Also known as:

Scrod or schrod (a market name used interchangeably for young haddock, cod, and sometimes pollock) finnan haddie (smoked haddock).


Waters: Eastern and Western North Atlantic.

A finfish, haddock is distinguished by a black lateral line and a characteristic "thumbprint" above the pectoral fin. Most specimens weigh between 2 and 6 lbs.

haddock has mildly flavorful, moderate- to firm-textured flesh that is low in fat. It is similar to cod in flavor and consistency, though the meat is softer and does not respond as well to salting.

Best Cooking:

Like cod, haddock is an all-purpose fish that suits almost any style of cooking, such as baking, poaching, sautéeing, grilling, and roasting.

Buying Tips:

Fillets should be stark white and fresh-smelling, unmarred and glistening, showing no signs of dryness or browing.

Nutrition Value:

Haddock, 1 fillet (6 oz.) (169.8g) (cooked, dry heat)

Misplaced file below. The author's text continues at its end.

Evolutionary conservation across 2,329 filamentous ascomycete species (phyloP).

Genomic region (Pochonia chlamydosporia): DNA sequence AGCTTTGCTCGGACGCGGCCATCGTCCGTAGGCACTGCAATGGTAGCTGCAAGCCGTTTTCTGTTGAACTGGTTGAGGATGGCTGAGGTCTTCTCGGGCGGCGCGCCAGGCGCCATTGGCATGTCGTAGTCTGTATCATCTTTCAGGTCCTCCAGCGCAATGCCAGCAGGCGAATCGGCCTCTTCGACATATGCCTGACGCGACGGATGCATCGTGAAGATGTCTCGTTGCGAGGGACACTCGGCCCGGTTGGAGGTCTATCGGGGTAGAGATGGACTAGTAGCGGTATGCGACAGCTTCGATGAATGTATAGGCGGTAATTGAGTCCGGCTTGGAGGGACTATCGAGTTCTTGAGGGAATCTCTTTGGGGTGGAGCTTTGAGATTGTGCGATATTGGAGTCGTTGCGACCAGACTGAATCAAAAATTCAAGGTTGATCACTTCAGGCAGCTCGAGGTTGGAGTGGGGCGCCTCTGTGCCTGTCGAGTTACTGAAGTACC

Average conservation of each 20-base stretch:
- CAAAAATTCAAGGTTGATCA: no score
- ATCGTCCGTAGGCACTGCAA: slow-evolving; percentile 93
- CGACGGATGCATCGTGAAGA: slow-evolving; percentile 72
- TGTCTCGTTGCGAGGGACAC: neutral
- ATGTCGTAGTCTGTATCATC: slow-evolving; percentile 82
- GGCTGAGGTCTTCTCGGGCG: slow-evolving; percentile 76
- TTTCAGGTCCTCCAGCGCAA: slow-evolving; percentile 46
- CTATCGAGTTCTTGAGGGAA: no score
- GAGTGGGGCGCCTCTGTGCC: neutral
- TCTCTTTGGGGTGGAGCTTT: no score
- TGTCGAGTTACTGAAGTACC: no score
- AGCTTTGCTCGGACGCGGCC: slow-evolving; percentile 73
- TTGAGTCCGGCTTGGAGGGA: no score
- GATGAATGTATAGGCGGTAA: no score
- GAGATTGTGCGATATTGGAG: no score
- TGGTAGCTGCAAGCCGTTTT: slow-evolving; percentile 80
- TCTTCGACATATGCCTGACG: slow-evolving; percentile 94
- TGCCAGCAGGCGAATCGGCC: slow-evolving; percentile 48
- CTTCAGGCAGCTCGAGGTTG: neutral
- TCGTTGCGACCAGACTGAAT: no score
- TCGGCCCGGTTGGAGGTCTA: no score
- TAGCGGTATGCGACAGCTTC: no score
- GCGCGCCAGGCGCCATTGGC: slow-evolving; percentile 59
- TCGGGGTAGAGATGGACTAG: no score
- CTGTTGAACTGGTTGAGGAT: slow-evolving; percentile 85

Calories: 189
Protein: 41.1g
Carbohydrate: 0.0g
Total Fat: 1.5g
Fiber: 0.0g
Excellent source* of: Selenium (67.7mcg), Niacin (4.5mg), and Vitamin B12 (1.89mcg)Good source* of: Magnesium (75.6mg), and Potassium (439mg)

When cooked (dry heat), haddock provides 0.159 grams of omega-3 fatty acids derived from EPA** (0.004g), DHA*** (0.154g), and ALA**** (0.001g) per 100 grams of fish.

*Foods that are an “excellent source” of a particular nutrient provide 20% or more of the Recommended Daily Value. Foods that are a “good source” of a particular nutrient provide between 10 and 20% of the Recommended Daily Value.
**EPA - Eicosapentaenoic Acid
***DHA - Docosahexaenoic Acid
****ALA - Alpha Lipoic Acid

Substitutes for Haddock:

Blackfish, cod, grouper, sea bass, red snapper, tilefish, turbot, wolffish.


As with cod, overfishing has depleted the haddock population. The fish is now harder to find and rather more expensive than it was in the past.

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